I’ve noticed that the impact and shock are greater when you have had little time to prepare for someone’s departure. So perhaps some of you enter today’s gospel lesson with a greater appreciation for the circumstances and feelings here expressed. Today we are exposed to the grieving of two sisters, Mary and Martha, whose brother had died, apparently, after a rather short sickness. The sisters were devastated. They had even reached out to Jesus, whose deeds of power were well known. Their hope was that the prophet and healer– who happened to be a family friend – and who they knew could open the eyes of the blind man (as we saw last week), and who could make the paralytic walk (as we saw a couple of weeks back) – could have kept Lazarus from dying. But by the time Jesus came to them, the funeral services had been completed and Lazarus had been buried.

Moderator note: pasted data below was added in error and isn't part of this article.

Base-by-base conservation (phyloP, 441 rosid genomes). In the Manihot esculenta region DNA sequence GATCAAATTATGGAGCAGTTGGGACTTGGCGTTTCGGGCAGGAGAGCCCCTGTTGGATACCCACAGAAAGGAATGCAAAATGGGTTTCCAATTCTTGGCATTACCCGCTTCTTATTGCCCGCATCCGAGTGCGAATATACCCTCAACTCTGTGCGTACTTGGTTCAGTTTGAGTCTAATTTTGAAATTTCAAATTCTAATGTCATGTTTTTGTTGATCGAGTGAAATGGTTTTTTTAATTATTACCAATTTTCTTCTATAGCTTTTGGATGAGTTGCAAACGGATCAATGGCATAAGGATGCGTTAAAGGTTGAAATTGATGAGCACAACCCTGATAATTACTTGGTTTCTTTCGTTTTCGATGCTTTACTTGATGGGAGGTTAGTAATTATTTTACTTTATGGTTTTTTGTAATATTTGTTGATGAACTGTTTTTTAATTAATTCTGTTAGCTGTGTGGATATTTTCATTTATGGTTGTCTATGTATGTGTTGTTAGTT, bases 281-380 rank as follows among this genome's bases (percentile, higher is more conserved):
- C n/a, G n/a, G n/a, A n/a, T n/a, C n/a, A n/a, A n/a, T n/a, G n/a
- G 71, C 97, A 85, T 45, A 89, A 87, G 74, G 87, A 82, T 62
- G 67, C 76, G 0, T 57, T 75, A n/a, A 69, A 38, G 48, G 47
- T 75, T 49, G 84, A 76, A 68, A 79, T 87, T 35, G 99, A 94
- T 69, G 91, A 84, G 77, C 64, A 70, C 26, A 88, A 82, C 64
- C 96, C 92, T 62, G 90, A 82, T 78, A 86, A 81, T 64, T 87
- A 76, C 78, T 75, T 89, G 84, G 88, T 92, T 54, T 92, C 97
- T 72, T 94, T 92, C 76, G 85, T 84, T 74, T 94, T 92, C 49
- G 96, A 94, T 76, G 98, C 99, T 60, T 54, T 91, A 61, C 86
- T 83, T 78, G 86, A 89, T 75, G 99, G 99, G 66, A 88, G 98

We hear their disappointment – as well as a hint of innuendo – that doesn’t quite rise to the level of blame, but comes very close –

“Lord, if you had been here, my brother would not have died” (we hear it 2x: 11:21, 32).

And the sisters from Bethany are not alone in their assumption; it is a widely held hypothesis that faith/religion/belief is a form of insurance. People like to believe that if you follow after Christ, you will enjoy some special protection. But that is not what Jesus promised to the sisters, or to us, for that matter. Bad things do happen. Tragedy does not discriminate. There are no exceptions from suffering just because you are a follower of Jesus.